If I told you that web design (which was my profession for over a decade) and some crafts techniques like knitting, needlepoint, ryijy and even mosaic have very much in common, would you believe me? Yes, it’s true: they all consist of pixels. They may be called stitches, loops or tiles, but they are still small, coloured, usually square-shaped dots. At least the patterns are always square-shaped, even if the final product is not.
Now take a look at the site logo at the left corner of this page. It’s a picture that has been drawn using Photoshop, and it consists of small black, white and grey pixels. It’s also a pattern that can be used in different crafts like knitting – or needlepoint.
I got the inspiration for designing the logo from two quite different sources which I happened to bump into almost at the same time. The first one is a street art piece made by a French urban artist who calls himself Invader. He is famous for ceramic mosaic works inspired by old video game characters (specially the space creatures from the arcade game Space Invaders, from which he also borrowed his artist name). When I saw his version of the classic pirate flag, I wanted to make my own version of it.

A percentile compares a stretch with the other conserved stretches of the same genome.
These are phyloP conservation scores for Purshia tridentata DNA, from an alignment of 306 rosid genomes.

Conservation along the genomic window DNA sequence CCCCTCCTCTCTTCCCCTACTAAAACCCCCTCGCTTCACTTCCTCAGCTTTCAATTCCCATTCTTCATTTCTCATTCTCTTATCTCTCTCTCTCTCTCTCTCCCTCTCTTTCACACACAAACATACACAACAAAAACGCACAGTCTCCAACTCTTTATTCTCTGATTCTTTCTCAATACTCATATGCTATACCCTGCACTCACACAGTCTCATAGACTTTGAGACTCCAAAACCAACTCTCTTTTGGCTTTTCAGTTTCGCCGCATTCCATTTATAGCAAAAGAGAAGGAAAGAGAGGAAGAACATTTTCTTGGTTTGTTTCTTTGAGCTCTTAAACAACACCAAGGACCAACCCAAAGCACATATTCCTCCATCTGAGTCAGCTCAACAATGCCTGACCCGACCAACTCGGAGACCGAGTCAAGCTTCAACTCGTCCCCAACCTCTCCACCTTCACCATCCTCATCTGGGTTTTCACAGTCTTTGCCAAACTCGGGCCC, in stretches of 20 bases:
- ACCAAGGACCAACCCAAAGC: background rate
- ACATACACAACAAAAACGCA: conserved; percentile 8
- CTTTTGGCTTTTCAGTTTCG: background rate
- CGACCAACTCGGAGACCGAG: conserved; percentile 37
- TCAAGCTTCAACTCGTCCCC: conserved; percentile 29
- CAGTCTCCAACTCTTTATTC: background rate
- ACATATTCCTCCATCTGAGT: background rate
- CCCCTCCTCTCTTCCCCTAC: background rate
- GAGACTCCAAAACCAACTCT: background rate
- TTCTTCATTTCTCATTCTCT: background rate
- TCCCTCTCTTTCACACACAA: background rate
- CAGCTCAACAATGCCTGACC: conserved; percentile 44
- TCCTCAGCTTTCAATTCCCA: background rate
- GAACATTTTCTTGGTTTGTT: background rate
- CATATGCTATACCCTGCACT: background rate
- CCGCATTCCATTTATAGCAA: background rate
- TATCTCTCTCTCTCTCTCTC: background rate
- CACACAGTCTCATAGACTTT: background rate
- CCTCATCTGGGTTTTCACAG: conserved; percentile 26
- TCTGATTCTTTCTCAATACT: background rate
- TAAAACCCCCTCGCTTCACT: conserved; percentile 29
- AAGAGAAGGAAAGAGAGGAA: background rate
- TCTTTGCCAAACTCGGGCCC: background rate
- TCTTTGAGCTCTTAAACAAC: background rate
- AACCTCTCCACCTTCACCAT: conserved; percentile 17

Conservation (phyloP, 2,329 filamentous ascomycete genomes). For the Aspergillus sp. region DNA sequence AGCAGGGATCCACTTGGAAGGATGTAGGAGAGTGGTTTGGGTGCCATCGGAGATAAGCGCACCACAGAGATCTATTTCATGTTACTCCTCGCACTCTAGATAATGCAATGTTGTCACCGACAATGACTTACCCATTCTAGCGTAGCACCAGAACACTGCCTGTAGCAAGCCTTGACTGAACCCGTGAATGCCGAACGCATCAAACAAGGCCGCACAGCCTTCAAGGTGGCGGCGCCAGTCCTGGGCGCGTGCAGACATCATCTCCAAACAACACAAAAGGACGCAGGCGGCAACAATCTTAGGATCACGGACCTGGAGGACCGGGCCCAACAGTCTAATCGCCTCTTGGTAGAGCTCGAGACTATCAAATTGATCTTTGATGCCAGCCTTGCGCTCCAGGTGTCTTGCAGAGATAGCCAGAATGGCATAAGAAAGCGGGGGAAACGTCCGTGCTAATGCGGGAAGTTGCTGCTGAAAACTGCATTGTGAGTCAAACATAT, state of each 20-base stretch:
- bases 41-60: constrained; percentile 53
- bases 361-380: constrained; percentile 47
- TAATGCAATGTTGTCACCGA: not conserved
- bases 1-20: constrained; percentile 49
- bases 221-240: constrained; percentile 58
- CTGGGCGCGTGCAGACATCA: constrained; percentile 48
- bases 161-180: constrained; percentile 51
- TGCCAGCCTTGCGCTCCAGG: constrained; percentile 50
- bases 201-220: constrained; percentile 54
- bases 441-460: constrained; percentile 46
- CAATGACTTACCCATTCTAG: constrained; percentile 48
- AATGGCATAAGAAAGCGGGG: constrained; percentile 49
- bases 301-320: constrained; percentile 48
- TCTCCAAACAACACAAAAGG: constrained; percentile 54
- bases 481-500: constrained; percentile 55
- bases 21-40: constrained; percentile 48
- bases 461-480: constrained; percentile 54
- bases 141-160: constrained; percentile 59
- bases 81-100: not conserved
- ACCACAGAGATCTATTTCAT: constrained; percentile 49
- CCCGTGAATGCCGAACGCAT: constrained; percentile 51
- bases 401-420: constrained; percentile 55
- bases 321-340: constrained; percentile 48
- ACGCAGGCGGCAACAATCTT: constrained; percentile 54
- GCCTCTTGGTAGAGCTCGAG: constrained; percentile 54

(Space Invader Pirate Flag, photo by Dave Ryan / Flickr.)
My second source of inspiration was an old Finnish children’s song called “The Pirate Song” (Merirosvolaulu) with the lyrics “Now hoist the black flag, hulabaloo balai!” (“Nyt musta lippu liehumaan, hulabaloo balai…”).
So I thought a black flag with a skull and crossed bones would be a perfect symbol for the ageing young rebel who is taking part in the soft pixel revolution… The shape of the skull comes from my beloved Jazz-Crow and the layout I stole straight from Invader.
Here’s the original version of the logo:
And here’s my first effort to create a physical version of it:
I took the amount of stitches straight from the logo and the result was not very good – it is quite small, it has too few pixels and the shape of the pattern doesn’t really become visible (maybe it would work better in cross-stitch, but that is really not my thing). So I made a new version where I multiplied the amount of stitches so that every “pixel” in the original logo picture is 5×5 stitches in the finished work.
Now it looks better:
The finished work is quite big, 42cm x 33cm, so it almost looks like a real flag. I stretched it into a wooden canvas frame so it would be easier to hang it on the wall.